Troubleshooting Common Challenges: New practitioners may encounter issues like patient anxiety or misunderstanding of instructions. Maintain patience, offer encouragement, and repeat demonstrations if necessary. Ensure the patient’s safety at all times by staying close to prevent falls during the test.

Adapting Instructions for Special Populations: Modify the test setup or instructions to cater to individuals with specific needs. For example, assistive communication tools can be used for those with hearing impairments or simplified instructions can be used for patients with cognitive challenges. Always prioritize the patient’s comfort and safety, making adjustments as needed to accommodate physical limitations.

Scoring and Interpretation

Scoring on the BBS is based on a five-point scale ranging from 0 to 4 for each task, with 0 indicating the lowest level of function and 4 the highest. 

The total score can reach up to 56 points, with lower scores suggesting greater fall risk. Specifically, scores below 45 indicate a high risk of falling. 

The scale also includes a minimal detectable change (MDC) metric to assess significant changes in a patient’s balance over time, helping clinicians monitor progress and adjust care plans accordingly. 

This scoring system is crucial for identifying individuals at risk and tailoring interventions to improve balance and prevent falls.

Clinical Application

The BBS’s detailed evaluation helps healthcare professionals identify specific balance impairments.  This helps them to develop personalized treatment plans to improve balance and reduce fall risk.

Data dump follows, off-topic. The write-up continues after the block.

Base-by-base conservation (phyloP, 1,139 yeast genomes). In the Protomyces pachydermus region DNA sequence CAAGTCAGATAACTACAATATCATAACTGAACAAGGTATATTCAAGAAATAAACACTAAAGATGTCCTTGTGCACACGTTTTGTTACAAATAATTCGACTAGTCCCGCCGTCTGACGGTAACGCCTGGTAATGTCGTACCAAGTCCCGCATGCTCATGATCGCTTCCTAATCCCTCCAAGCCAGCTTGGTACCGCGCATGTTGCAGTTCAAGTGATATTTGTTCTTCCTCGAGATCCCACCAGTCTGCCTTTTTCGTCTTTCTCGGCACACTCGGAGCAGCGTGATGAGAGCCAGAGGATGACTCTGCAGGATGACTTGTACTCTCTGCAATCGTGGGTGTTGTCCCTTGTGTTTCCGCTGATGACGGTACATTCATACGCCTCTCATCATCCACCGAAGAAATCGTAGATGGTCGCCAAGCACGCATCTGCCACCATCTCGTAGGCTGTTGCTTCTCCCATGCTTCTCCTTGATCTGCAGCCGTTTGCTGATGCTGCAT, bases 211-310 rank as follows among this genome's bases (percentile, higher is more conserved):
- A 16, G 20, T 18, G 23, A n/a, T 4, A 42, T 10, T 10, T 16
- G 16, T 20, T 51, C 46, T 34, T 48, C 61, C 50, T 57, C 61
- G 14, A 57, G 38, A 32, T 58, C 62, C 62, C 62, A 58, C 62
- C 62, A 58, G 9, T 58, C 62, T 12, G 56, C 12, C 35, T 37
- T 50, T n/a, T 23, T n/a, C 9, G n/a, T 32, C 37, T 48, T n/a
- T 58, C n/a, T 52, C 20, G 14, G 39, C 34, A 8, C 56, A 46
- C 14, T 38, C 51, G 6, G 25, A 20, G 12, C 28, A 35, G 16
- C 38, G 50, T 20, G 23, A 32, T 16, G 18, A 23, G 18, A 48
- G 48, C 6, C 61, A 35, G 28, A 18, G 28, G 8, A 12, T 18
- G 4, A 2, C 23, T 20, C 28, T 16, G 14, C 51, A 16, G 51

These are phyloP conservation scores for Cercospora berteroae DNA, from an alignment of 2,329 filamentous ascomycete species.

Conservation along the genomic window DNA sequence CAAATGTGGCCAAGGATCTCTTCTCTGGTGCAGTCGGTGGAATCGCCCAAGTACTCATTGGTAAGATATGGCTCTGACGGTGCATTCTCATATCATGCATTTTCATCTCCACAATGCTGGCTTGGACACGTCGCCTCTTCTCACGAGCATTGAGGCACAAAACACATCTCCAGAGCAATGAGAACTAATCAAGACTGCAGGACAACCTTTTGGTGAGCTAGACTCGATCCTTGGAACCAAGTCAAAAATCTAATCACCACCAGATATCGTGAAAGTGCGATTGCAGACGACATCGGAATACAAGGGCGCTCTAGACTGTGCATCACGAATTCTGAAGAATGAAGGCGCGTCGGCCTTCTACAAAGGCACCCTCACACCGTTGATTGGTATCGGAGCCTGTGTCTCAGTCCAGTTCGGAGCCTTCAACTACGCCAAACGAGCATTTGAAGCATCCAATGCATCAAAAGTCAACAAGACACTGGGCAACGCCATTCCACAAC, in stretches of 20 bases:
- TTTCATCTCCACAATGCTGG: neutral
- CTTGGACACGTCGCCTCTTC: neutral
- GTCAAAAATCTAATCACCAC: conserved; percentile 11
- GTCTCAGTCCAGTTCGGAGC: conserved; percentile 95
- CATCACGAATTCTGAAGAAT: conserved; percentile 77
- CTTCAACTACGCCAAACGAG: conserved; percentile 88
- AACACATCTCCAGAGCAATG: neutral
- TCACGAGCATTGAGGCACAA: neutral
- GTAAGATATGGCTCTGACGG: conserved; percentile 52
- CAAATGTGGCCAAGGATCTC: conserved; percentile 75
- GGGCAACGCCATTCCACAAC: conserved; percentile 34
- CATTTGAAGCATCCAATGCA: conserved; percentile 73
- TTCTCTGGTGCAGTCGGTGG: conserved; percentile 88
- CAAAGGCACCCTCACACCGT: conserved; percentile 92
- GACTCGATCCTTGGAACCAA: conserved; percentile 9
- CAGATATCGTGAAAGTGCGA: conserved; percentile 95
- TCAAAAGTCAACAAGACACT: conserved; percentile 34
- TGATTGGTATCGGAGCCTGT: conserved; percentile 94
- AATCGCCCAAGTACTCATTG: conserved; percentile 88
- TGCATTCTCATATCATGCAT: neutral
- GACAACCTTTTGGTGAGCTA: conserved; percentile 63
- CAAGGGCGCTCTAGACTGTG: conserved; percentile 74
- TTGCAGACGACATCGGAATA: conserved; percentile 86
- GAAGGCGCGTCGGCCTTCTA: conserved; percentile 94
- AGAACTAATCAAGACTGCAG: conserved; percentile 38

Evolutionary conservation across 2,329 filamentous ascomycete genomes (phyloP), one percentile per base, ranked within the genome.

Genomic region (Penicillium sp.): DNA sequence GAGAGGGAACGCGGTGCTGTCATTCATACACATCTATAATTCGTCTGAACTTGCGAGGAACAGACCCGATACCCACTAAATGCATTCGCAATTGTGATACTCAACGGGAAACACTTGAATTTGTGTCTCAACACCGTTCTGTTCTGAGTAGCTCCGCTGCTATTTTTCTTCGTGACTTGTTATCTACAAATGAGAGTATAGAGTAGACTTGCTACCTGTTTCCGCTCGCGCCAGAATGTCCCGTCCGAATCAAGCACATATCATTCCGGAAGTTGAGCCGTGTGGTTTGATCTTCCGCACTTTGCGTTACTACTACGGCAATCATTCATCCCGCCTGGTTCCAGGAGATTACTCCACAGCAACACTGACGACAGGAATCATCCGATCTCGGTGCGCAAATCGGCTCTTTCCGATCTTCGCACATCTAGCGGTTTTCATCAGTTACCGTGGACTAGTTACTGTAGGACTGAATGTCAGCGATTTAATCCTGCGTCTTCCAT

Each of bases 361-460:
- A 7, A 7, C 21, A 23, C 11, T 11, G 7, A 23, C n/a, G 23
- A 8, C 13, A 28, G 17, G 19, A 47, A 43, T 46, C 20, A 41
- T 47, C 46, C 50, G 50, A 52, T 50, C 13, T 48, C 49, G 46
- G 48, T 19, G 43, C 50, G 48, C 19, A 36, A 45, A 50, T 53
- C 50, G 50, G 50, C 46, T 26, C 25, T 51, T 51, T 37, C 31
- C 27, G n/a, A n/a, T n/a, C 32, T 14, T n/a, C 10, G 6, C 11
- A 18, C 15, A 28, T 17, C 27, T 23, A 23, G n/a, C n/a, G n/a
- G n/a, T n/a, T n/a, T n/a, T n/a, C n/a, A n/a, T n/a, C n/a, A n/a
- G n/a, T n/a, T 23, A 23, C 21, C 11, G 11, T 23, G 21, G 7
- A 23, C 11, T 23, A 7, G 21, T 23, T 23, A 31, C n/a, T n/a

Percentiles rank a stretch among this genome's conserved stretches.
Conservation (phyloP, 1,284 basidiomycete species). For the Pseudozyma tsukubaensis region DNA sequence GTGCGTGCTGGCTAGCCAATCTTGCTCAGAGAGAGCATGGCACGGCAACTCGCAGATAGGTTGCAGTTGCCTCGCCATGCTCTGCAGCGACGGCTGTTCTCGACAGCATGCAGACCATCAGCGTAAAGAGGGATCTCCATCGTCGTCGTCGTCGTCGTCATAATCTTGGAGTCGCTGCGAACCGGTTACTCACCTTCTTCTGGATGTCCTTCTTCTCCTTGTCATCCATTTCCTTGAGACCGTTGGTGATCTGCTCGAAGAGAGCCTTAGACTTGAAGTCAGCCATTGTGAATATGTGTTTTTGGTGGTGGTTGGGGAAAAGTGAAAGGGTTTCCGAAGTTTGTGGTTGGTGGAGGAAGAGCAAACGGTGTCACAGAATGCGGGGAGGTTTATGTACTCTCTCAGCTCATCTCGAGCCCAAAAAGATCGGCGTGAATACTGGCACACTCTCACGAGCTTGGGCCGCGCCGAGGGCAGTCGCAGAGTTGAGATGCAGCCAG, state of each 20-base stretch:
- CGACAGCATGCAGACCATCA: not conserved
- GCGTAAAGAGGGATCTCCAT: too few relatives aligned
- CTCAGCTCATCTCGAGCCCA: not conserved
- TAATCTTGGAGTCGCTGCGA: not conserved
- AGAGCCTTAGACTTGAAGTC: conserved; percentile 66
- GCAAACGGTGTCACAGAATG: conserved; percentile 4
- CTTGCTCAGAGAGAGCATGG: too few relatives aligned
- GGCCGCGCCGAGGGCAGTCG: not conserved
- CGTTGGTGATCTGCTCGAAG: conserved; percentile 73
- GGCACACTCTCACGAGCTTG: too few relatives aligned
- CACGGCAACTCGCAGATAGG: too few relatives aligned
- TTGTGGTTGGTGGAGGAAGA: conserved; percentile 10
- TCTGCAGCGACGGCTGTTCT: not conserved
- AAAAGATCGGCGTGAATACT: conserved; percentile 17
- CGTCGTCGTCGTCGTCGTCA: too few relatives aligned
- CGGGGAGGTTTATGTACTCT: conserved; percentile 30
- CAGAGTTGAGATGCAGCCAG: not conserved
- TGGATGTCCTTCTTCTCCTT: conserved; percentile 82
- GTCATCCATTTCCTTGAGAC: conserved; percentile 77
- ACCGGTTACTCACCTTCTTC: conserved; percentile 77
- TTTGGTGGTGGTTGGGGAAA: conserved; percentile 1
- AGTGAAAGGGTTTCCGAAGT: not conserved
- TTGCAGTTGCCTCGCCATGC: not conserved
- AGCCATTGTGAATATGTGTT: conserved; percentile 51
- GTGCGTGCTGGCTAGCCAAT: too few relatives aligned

By incorporating the BBS into routine assessments, clinicians can proactively address potential fall risks, enhancing patient safety and independence.  This can lead to a significant reduction in falls.

Assessing Baseline Status and Rehabilitation Effects

  • Baseline Assessment: The BBS establishes a patient’s initial balance capabilities, crucial for tailoring rehabilitation programs.
  • Monitoring Rehabilitation: Sequential BBS assessments quantify progress, guiding therapy adjustments and measuring rehabilitation outcomes.

Planning for Mobility Safety and Discharge

  • Mobility Safety: BBS scores inform risk mitigation strategies, such as balance training or assistive device recommendations.
  • Discharge Planning: Adequate BBS scores are essential criteria for determining a patient’s readiness for safe discharge from rehabilitation services.

Special Considerations for Elderly and Neurological Patients

  • Elderly Patients: Adaptations may include additional support to perform tasks safely, addressing common age-related balance impairments.
  • Neurological Patients: The BBS helps identify specific balance deficits caused by neurological conditions, aiding in focused therapeutic interventions.

Integrating BBS Outcomes with Other Assessment Tools: A Holistic Approach